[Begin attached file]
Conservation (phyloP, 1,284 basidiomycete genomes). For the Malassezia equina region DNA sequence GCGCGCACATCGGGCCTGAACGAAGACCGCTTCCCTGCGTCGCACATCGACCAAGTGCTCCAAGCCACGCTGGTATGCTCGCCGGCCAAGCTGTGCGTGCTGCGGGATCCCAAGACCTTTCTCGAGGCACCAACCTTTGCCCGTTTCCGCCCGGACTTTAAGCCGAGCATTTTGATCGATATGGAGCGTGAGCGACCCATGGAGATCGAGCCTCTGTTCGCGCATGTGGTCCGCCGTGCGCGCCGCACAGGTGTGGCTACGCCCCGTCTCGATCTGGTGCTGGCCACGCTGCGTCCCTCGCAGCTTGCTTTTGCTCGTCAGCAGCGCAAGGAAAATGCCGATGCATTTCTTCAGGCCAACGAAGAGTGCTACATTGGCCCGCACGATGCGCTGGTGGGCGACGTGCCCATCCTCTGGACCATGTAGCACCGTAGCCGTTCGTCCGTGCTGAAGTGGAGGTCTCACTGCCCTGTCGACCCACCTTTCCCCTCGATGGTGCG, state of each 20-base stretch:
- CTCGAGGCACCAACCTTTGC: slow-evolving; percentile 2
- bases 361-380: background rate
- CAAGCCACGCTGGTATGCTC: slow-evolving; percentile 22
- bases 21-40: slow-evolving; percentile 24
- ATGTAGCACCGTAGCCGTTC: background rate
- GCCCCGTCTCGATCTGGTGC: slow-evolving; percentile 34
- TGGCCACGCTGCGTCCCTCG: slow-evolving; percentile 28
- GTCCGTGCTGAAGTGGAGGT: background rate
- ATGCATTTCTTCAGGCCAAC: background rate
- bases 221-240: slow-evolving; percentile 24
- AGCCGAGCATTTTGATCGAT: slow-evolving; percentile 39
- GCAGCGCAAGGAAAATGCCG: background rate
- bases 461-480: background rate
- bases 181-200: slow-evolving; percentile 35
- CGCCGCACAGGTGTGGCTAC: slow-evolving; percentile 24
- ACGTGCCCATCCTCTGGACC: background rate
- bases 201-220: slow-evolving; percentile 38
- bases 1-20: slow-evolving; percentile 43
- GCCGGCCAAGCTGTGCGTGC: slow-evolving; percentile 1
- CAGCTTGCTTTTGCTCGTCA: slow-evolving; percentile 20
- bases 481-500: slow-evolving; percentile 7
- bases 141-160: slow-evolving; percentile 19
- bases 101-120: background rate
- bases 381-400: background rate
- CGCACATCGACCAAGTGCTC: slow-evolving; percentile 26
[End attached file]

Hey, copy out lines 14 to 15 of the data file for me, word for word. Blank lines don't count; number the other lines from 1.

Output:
- bases 461-480: background rate
- bases 181-200: slow-evolving; percentile 35